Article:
We have changed our privacy policy. In addition, we use cookies on our website for various purposes. By continuing on our website, you consent to our use of cookies. You can learn about our practices by reading our privacy policy.
© 2016 Shmoop University, Inc. All rights reserved.
Gulliver's Travels

Gulliver's Travels


by Jonathan Swift

Gulliver's Travels Part 4, Chapter 6 Summary

READ THE BOOK: Part 4, Chapter 6

"A continuation of the state of England under Queen Anne. The character of a first minister of state in European courts."

  • Next up, Gulliver tries to explain the concept of greed to the Master Horse.
  • He claims that England grows enough food to support its population comfortably, but because they want luxury, they must export what they grow in exchange for things that they don't need.
  • This luxury – wine, rich food, too much sex – all leads the English to diseases, the likes of which the Houyhnhnms have never seen.
  • Another group of people have arisen to treat these diseases – to profit off them – using fake potions to make people purge their insides.
  • This group of people (doctors, of course) make so much profit on disease that they encourage people to think that they are sick even when they aren't.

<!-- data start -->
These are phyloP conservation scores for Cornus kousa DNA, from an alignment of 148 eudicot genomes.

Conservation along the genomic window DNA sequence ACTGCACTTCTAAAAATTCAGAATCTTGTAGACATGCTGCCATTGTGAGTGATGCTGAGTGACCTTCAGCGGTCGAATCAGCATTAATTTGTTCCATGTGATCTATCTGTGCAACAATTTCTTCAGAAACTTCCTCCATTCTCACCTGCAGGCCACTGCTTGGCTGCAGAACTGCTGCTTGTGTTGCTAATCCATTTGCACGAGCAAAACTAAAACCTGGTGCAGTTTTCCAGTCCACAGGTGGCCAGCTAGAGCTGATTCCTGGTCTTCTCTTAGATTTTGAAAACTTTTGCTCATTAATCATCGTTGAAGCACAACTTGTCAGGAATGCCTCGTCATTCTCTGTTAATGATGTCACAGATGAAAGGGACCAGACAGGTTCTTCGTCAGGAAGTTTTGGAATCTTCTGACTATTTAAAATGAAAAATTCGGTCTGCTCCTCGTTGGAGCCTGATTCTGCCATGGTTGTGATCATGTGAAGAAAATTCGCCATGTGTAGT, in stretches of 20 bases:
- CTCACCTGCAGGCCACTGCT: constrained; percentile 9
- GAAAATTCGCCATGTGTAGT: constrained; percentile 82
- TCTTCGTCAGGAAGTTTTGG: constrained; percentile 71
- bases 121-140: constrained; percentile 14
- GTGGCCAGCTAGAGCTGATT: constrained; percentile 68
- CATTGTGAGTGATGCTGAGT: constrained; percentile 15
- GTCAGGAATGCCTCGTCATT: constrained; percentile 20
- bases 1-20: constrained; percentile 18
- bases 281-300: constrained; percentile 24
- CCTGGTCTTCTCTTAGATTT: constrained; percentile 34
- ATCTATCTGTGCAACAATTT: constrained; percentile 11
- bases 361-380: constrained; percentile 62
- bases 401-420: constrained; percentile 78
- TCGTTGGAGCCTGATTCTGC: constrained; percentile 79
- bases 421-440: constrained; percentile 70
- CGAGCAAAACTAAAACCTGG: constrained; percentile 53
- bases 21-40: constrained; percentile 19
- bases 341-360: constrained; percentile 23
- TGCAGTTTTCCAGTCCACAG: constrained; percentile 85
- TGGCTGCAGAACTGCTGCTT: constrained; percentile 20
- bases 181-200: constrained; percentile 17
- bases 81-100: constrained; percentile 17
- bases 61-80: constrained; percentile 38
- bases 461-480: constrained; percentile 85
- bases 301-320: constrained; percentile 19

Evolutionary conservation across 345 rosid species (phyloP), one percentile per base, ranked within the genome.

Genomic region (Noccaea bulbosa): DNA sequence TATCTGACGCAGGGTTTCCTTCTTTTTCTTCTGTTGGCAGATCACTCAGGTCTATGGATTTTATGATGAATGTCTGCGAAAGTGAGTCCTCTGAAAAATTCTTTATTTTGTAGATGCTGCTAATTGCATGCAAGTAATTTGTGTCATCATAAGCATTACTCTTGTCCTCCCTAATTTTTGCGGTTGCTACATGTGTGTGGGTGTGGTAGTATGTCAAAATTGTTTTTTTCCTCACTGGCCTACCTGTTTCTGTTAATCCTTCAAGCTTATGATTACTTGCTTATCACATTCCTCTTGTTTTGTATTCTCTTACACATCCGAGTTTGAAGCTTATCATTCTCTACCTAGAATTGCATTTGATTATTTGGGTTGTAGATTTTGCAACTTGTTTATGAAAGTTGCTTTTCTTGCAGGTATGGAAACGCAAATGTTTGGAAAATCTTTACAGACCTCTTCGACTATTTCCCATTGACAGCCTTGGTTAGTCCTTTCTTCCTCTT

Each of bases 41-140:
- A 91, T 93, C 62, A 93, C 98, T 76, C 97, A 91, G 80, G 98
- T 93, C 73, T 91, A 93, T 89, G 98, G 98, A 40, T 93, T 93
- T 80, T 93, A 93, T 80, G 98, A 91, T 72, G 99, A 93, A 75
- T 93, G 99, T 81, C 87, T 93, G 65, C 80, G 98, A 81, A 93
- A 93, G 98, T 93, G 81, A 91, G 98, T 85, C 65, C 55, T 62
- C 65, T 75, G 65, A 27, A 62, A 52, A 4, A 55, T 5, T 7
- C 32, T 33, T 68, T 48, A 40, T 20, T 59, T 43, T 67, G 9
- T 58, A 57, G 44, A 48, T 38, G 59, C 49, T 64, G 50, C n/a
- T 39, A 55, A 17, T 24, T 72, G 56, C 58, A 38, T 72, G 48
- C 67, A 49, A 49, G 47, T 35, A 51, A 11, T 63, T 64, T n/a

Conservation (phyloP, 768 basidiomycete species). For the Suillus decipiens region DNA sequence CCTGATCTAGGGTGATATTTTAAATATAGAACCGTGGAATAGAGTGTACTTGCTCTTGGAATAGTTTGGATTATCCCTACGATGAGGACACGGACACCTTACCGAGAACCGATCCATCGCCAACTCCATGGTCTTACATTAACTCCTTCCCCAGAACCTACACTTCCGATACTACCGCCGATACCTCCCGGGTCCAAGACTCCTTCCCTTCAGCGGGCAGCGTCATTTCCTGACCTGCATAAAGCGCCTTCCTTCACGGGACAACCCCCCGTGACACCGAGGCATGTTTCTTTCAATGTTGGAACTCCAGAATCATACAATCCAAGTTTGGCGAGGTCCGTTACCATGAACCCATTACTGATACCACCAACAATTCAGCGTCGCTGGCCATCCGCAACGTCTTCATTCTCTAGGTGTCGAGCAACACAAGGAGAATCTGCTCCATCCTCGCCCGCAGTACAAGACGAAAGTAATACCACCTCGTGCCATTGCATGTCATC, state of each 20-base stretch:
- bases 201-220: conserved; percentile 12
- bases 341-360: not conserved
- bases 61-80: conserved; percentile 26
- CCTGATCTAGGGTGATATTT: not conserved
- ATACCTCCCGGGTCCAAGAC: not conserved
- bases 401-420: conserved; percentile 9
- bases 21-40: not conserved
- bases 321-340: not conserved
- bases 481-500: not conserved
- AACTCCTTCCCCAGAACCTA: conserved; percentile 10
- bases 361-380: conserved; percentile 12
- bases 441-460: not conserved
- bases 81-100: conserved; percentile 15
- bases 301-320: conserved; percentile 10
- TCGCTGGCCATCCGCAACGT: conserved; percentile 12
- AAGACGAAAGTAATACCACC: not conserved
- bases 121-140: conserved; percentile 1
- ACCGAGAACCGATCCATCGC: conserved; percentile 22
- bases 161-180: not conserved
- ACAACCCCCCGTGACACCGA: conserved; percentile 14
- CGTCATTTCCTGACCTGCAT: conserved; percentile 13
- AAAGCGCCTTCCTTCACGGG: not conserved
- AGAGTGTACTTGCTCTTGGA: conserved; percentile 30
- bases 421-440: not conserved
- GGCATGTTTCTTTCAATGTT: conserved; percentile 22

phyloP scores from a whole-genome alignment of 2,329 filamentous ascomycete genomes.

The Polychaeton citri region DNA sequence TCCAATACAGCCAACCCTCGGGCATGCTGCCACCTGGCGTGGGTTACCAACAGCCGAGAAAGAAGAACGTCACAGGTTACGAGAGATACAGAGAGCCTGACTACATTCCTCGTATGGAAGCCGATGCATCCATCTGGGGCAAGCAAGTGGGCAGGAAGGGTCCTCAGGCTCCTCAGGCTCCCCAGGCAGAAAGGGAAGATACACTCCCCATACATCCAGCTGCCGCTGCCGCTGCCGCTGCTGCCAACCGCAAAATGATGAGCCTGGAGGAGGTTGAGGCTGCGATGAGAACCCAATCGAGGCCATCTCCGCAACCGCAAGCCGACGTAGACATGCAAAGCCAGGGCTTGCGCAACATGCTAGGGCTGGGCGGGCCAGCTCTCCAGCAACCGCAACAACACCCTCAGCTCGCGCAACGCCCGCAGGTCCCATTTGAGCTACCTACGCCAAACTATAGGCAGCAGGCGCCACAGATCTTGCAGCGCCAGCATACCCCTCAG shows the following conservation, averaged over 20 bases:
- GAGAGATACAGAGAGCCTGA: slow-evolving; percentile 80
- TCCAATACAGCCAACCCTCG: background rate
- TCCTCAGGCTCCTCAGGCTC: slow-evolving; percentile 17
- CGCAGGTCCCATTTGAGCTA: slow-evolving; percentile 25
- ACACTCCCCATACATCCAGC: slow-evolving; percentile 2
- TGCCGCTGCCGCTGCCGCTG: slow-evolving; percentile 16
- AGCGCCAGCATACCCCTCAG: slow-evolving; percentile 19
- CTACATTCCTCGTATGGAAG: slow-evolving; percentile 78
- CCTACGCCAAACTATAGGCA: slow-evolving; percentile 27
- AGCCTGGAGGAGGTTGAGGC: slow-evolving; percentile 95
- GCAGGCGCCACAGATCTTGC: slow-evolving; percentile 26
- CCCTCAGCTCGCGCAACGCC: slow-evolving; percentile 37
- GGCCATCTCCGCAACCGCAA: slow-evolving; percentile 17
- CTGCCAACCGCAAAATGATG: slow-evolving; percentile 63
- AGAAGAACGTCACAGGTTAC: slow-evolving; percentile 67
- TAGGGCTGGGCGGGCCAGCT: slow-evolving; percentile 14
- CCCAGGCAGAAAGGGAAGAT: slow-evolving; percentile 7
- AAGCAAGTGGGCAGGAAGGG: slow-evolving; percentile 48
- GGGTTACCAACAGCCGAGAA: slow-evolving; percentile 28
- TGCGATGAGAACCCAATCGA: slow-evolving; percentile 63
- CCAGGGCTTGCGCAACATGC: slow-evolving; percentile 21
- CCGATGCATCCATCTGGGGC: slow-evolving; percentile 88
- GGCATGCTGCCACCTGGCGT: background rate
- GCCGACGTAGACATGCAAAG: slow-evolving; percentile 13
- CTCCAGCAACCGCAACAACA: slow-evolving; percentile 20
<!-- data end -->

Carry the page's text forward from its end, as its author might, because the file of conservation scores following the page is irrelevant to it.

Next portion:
• They also use their wisdom to poison people who have become inconvenient: when husbands and wives have gotten tired of their partners or sons have gotten fed up with their fathers, doctors can take care of the problem.
  • The Master Horse wants to know what a "Minister of State" is (in American terms, something like a Cabinet Member for the President).
  • Gulliver tells the Master Horse that the First Minister of State is someone totally without any emotion besides ambition for money and power.
  • The chief qualifications for the First Minister of State are: (1) to know how to get rid of an inconvenient wife, daughter, or sister; (2) to betray the Minister who has come before you; (3) to shout endlessly against corruption at court (though, of course, Ministers always lie).
  • Chief Ministers of State dedicate themselves to bribing and intimidating others to follow their orders.
  • And Gulliver's tirade continues: he tells the Master Horse that the nobility in his country are educated to be lazy and ignorant, and that there is frequent mixing of classes that damages noble bloodlines.
  • Despite their total uselessness, they still have authority over all lower-born people in the country.

READ THE BOOK: Part 4, Chapter 6

People who Shmooped this also Shmooped...